Last August, we went to The Hole Gallery’s Summer Reading show in the Bowery, a group exhibition and transformation of the galleries into a giant art book reading room. The Hole’s spacious rooms were lined with shelves to hold over 5,000 books, with comfortable and very cool looking chairs to lounge about on. Interspersed were some very compelling artworks.
But what got us was how stylish the ordinary metal brackets and painted white pine shelves proved to be. For a couple of reasons:
The cheap white brackets were screwed into the walls with black screws, a beautiful touch. The could be configured in a variety of ways, to allow for artworks to be place on the walls, or to use up random spaces.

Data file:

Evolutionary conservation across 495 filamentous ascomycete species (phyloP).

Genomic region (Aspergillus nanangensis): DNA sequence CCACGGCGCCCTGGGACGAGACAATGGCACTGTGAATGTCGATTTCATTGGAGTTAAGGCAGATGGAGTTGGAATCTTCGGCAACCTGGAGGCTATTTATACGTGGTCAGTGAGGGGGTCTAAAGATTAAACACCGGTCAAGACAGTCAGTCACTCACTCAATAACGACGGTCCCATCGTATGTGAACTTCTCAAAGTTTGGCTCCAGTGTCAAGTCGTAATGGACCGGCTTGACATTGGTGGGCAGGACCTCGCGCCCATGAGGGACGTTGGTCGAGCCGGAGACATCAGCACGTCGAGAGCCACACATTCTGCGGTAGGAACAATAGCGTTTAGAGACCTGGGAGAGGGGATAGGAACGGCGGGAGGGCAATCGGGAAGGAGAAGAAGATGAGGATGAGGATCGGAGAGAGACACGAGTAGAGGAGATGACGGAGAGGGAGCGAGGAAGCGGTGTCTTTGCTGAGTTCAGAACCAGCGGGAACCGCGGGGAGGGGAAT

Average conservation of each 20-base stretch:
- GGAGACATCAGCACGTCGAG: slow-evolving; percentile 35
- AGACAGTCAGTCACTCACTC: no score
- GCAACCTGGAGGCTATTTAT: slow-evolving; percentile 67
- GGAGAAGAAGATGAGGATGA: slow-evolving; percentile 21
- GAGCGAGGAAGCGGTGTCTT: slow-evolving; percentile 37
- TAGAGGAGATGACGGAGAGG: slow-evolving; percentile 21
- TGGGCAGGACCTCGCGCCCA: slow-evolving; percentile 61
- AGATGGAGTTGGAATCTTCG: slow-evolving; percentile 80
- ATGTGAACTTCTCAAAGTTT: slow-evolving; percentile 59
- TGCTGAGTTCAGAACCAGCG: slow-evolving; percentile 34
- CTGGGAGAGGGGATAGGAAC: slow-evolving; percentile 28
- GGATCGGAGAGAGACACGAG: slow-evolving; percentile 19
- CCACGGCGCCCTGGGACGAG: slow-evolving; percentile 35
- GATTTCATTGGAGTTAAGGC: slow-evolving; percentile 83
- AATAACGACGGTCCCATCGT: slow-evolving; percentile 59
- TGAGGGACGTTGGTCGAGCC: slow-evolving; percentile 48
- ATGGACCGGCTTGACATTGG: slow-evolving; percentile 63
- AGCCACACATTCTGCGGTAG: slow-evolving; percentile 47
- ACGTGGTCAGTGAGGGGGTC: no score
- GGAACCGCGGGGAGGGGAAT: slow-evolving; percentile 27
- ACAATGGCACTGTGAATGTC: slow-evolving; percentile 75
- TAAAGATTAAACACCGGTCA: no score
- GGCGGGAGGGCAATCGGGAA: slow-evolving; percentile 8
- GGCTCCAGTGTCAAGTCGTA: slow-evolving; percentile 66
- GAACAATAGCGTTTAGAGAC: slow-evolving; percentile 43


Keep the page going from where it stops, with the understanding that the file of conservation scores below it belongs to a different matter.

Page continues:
And the books were not stacked neatly in the usual way. They looked as though someone had been rifling through them, checking them out, exploring them. Some were upright, some leaning, some horizontal, in a loose assembly that made for great beauty and style. They flew in the face of images of tidy, neatly lined up books on tidy shelves that we see all the time in shelter publications.
They were a relief. Somehow, using the most ordinary, even slapdash materials, The Hole had created a stylish, comfortable, inspiring place to read.
Check out more images here.